This article is co-written with Jenna Peanasky, Strength and Conditioning Coach at Iowa State University. Jenna has been working with the Cyclones mens and womens golf teams for the past 4 seasons.
One of the best things about being a support staff member with golf is that the sport has embraced the holistic approach of training and sees that to improve your golf game means taking care of your body. Staying healthy is crucial, and staying on top of your physical training by addressing weaknesses and improving upon strengths is key to a long successful career throughout college and beyond. Gone are the days when the strength coach simply writes a program that everyone blindly follows, now programs are individualised to fit the exact needs of the sport and the athlete.
The physical attributes required to play good golf are widely debated, and rightly so when such a vast array of body types have been successful in the sport over the years. Outlined below are what we as trainers working with elite (PGA Tour) and sub-elite (college) golfing athletes, consider to be most important factors in training college golfers:
Posture is such a significant piece in the golf swing from start to finish, which is why it is such an important aspect in our training. In all aspects of our training we focus on having awareness of where our body is in space and making sure our athletes are able to maintain posture throughout their movements without unnecessary compensations. A key contributor to that approach in the past couple of years has been introducing the GravityFit equipment to our gym and pre golf warm ups. It’s specifically designed to bring awareness to posture and train endurance in the muscles responsible for holding us in good form.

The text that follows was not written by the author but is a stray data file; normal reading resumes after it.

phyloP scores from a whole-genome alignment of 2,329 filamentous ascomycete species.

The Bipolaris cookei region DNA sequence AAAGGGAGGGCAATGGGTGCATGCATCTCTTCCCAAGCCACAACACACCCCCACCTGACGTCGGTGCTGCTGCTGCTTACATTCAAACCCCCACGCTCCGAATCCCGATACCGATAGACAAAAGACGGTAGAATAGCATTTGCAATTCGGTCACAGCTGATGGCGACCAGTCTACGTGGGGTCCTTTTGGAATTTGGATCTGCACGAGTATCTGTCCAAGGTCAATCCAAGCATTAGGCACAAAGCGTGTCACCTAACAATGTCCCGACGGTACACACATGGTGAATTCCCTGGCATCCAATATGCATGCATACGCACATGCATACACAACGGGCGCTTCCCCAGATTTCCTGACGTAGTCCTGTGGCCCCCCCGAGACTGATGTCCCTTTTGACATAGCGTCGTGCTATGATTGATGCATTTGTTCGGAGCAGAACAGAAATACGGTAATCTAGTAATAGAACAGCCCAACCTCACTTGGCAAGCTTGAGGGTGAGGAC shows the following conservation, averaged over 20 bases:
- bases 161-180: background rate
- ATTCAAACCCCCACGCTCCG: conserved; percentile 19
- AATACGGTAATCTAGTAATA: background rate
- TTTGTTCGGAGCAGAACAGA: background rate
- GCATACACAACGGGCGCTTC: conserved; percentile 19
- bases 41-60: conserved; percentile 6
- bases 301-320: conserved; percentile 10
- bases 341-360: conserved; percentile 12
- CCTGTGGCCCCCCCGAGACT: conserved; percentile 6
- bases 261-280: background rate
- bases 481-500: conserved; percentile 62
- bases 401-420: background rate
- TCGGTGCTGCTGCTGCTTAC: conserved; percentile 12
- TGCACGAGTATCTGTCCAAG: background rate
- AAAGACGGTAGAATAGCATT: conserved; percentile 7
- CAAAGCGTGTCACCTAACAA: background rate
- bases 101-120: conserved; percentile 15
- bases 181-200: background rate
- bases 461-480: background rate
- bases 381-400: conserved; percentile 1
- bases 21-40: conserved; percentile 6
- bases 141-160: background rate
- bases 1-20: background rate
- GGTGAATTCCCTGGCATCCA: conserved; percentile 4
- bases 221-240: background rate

Common postural tendencies for golfers are to go into an excessively rounded set up position, known as C-posture; or to have an exaggerated arch in the low back, known as S-posture. I have found that if a golfer carries these tendencies in their golf setup, they also appear in the gym. We aim to be right in between these postures and maintain a neutral spinal curve. One area of posture that sometimes gets overlooked is head position. All of the time a college golfer spends studying, reading, or sitting on their phone promotes a forward carry of the head, so when in the gym we aim to avoid this at all times and bring awareness to an upright tall posture through the head and neck.
Movement Efficiency & Mobility
Before adding weight to exercises, we make sure the athlete has solid technique whilst performing a wide variety of gym movements. We can start by asking, “Does the athlete have the ability to squat, hinge, lunge, push and pull correctly?” Starting at the feet, we look for a stable base and a strong connection with the ground during movement. Can the athlete maintain a strong connection or is there instability? Everything we do starts from the feet, therefore instability here may cause issues up the chain. Next we move to the hips, does the athlete have the ability to hinge and maintain their posture effectively? Can they create separation between their lower body and upper body? The ability to hinge and disassociate the upper and lower body are key elements in the golf swing so it is important that our athletes have the awareness and ability to perform these movements in the gym extremely well.
Movement efficiency and mobility go hand in hand. Knowing the difference between an athlete having a restriction due to a lack of mobility, or if the inability to perform a movement comes from a lack of skill and/or understanding is important. We strive to look at the body holistically and evaluate movement at the ankle, hip, lumbar spine, thoracic spine, and shoulders. Using a collaborative approach with coaches, athletic training staff, physical therapists, and massage therapists allows us to all have a better understanding of each athlete and their individual needs. Communicating with the entire staff allows us to make sure that we are all on the same page to help our athletes improve as a whole.